November 9, 2023 | SPORTS | By Michael Braithwaite
A night after a tough 6-1 loss in Denver in the first conference game of the season, the Colorado College hockey program took on the No. 2 University of Denver Pioneers at Ed Robson Arena on Saturday night to complete the weekend doubleheader. And just like the previous night’s game, the Tigers held serve with their opponent in the first period only to lose steam in the final two frames.
Just as Magness Arena had been the night before, Ed Robson Arena was packed to the brim with fans for the historic rivalry matchup. The Mike Slade Student Section in particular was overflowing with an energetic student crowd that stood and jeered the Pioneers throughout the course of the matchup.
And at the start of the game, those jeers looked respectable. Although Denver scored an early goal less than two minutes into the contest, the Tigers came back with their own score almost immediately after. At the five-minute mark of the first period, forward Gleb Veremyev ’26 poked the puck away from a Pioneer attacker. After teammate Logan Will ’24 collected the puck, he returned it to Veremyev in the attacking zone where the sophomore defender was able to find the back of the net.
The crowd at Ed Robson Arena erupted in a pandemonium of celebration after the score in a scene far louder than any CC matchup had witnessed so far this season.
“It was incredible,” said Head Coach Kris Mayotte in his postgame press conference Saturday night. “I just wish we could’ve created more … we didn’t do a good enough job of giving [the crowd] the opportunity to really impact the game for us.”
The second period was where the Tigers faltered. While CC did not succumb to the multitude of penalties as they had the previous night, they gave the Pioneers life with incremental miscues. Two penalties that could have given the Tigers positive momentum were both killed by Denver despite some changes in the offensive zone.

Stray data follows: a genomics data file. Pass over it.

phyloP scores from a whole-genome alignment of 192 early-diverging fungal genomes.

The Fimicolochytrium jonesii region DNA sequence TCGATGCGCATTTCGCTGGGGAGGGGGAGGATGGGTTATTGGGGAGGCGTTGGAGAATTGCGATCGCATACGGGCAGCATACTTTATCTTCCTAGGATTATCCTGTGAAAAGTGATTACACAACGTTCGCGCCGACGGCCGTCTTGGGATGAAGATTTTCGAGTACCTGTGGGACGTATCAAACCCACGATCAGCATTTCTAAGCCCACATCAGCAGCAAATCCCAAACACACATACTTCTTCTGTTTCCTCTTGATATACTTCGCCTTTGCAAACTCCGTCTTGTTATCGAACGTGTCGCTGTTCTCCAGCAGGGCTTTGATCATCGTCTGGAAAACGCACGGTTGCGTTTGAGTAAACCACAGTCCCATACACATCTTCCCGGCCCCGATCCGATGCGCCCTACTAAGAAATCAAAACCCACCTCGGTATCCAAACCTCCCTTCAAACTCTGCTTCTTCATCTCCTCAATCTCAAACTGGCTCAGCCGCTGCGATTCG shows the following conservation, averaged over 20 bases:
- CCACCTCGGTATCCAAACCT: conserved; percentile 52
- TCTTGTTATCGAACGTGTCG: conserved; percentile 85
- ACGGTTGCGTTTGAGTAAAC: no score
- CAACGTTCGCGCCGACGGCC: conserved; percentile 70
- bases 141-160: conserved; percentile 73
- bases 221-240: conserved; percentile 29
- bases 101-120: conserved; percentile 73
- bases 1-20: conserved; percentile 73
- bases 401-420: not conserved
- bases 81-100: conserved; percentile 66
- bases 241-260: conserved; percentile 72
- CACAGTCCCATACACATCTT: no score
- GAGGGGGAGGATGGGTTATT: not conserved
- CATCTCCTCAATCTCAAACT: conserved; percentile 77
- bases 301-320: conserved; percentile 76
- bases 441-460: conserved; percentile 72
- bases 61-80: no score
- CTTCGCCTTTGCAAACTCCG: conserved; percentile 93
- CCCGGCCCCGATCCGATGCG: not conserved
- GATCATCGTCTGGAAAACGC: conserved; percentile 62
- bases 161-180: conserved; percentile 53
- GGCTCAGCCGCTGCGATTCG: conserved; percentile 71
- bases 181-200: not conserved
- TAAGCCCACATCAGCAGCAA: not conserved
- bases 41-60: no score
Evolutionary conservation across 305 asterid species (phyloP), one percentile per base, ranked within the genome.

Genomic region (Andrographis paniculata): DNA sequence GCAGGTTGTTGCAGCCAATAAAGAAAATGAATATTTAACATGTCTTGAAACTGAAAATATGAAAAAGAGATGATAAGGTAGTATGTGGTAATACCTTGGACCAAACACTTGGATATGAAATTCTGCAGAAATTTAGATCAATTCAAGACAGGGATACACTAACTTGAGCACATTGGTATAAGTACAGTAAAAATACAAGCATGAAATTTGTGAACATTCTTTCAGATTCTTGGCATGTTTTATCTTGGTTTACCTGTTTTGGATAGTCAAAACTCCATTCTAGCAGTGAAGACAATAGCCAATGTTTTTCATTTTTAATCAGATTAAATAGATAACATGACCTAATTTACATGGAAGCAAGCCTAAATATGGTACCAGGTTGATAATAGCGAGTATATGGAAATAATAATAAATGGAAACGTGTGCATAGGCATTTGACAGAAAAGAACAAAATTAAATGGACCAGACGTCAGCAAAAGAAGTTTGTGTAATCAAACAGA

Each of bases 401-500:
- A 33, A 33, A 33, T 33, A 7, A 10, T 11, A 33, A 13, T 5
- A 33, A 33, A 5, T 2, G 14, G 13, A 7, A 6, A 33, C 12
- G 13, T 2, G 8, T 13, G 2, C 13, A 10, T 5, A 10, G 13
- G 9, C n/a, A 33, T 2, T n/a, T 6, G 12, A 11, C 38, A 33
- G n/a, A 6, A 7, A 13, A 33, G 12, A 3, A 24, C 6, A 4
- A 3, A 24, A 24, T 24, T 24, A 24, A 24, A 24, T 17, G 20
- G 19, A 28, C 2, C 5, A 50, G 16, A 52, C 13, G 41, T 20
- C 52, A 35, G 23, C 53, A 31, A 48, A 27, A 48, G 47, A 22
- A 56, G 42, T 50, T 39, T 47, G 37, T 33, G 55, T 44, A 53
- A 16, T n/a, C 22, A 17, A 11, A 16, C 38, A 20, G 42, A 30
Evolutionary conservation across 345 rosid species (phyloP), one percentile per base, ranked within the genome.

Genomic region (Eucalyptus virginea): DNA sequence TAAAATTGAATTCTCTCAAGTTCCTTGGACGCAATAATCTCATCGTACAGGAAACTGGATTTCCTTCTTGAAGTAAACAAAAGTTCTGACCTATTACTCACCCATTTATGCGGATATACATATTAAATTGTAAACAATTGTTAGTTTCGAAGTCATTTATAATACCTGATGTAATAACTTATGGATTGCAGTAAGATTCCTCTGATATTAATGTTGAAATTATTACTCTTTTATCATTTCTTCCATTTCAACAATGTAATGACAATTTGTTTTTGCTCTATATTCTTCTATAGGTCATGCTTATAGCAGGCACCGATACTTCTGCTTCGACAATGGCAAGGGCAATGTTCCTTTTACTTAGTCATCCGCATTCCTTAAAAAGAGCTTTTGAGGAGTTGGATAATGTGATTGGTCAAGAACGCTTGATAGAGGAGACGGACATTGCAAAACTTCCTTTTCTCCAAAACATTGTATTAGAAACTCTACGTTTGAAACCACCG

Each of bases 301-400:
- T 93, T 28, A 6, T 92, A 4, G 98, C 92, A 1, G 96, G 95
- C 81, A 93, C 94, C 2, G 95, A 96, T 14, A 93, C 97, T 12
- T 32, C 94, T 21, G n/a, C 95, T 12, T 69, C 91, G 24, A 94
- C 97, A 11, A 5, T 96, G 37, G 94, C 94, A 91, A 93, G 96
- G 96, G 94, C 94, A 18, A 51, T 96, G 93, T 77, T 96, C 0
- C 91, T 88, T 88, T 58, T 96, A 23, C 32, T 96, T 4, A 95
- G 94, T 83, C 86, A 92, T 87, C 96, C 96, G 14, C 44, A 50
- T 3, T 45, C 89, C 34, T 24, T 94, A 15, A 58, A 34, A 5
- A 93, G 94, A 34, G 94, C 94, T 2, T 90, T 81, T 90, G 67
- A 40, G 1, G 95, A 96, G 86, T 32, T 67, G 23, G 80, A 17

Halfway through the period, the Pioneers made CC pay for not taking advantage of their opportunities. Denver scored a power play goal just over 10 minutes into the frame, then added another less than two minutes later to bring the score to 3-1.
“They do a great job of getting lost,” said defenseman Jack Millar ’24 postgame. “It’s just the speed that they come with and the movement that they have, it’s easy to get the cycle in and get us moving around.”
But even though the Tigers were down, they were by no means out. Amidst the usual aggressiveness and tenacity that a larger and generally more experienced opponent brought to the table, CC responded with just as much of their own, returning hits and jawing at their foe to the delight of onlookers in the crowd.
And near the beginning of the third period, it appeared the Tigers had the opportunity to get back in the matchup. A major penalty against Denver about four minutes into the frame opened the door for CC to give the crowd something to cheer for.
But none of CC’s remaining shots found the back of the net, and a tripping call against forward Zaccharya Wisdom ’27 with about one minute left on the penalty negated any momentum the Tigers were building.
And with 30 seconds to go on the ensuring power play, the Pioneers found the net again, with a shot deflecting off the skate of Carter King and past CC goalie Kaidan Mbereko ’26. The score once again gave Denver life, as they scored again just over a minute later.
“The reason [Denver’s] so dangerous is when they smell blood, they roll,” Mayotte said. “In those situations, you’ve got to manage it, and it’s unfortunate but we just didn’t.”
While, on paper, CC’s 5-1 loss looked nearly as bad as the 6-1 defeat the night before, Mayotte felt that the game was actually far closer than the final score indicated.
“I thought we played a more complete game,” Mayotte said. “They scored on the power play to make it 2-1, but our bench was good. We got right back to doing the things that we were doing; I didn’t feel like there was a letdown in terms of our ability to stick with it and have poise and execute what we were trying to do.”
And ultimately, it was the paltry nine shots on goal between the first and second periods that truly did the Tigers in. While they did record 12 such shots in the final frame, many were desperation attempts from the neutral zone.
“We’ll learn a lot from this. We’re not as far off as it looks,” Mayotte said. “The scores are going to hurt, there’s no doubt about that, but we’re not that far off. We just got to learn how to execute in those moments where the game is hanging there.”
The loss drops the Tigers to 5-3 overall on the season (0-2 within the conference). The team will next travel to Ohio to take on Miami University this weekend and will next play at home on Nov. 17 against Western Michigan University.